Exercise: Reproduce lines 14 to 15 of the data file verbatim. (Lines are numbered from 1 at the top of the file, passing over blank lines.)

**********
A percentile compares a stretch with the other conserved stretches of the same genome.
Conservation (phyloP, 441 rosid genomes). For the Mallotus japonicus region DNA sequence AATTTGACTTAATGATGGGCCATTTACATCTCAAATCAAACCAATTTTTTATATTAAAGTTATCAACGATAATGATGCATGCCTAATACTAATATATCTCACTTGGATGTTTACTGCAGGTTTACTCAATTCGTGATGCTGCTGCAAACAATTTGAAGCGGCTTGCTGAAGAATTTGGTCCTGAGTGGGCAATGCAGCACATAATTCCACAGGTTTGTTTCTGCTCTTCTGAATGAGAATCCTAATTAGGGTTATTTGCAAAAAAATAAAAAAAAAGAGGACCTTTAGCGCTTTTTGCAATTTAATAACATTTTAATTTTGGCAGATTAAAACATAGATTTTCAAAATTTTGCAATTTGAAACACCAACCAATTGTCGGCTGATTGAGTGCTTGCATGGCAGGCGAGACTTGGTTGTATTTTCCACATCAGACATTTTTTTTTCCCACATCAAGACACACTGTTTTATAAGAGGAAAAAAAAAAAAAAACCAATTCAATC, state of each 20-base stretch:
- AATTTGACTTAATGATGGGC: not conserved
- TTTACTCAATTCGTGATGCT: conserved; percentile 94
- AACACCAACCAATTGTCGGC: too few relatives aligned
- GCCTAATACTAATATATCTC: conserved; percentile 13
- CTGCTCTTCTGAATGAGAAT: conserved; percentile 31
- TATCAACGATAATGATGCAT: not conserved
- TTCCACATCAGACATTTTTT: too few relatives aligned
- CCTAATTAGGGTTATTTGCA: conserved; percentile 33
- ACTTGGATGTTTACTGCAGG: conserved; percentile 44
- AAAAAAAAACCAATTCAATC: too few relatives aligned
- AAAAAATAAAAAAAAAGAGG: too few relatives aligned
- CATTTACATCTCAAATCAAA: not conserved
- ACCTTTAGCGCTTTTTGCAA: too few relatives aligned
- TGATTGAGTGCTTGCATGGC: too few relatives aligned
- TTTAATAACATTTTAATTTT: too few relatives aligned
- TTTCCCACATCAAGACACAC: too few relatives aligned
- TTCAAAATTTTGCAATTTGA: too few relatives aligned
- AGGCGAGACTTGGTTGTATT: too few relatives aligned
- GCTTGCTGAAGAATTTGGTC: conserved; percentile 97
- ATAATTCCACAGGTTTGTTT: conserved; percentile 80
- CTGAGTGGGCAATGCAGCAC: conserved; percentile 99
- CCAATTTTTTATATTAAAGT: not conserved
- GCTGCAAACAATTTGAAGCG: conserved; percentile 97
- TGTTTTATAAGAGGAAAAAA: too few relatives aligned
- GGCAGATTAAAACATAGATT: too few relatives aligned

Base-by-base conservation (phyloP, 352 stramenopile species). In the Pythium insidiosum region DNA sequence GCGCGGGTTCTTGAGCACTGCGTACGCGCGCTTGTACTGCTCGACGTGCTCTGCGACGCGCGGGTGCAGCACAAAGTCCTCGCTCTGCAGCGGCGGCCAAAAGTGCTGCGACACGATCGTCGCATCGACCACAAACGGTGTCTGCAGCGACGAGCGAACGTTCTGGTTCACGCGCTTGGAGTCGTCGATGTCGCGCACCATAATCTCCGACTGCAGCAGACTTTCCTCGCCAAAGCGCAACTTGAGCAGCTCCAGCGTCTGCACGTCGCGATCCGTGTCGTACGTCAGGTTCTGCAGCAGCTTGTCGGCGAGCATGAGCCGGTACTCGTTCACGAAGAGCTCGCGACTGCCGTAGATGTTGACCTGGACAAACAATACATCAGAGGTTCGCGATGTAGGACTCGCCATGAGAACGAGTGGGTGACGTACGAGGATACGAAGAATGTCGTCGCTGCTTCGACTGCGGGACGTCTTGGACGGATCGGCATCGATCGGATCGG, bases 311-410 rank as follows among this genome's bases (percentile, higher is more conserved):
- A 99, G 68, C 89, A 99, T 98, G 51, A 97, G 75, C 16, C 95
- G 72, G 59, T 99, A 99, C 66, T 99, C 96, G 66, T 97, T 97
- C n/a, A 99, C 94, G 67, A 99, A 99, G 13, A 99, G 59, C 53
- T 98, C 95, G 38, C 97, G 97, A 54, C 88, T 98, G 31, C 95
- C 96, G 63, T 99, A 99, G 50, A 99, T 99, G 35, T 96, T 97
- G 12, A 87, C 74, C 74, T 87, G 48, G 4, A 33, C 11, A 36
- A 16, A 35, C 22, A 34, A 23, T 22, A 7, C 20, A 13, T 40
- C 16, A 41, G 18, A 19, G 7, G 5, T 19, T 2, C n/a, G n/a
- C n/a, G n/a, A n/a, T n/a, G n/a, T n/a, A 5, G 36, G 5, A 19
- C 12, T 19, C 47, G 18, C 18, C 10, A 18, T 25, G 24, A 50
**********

- CATTTACATCTCAAATCAAA: not conserved
- ACCTTTAGCGCTTTTTGCAA: too few relatives aligned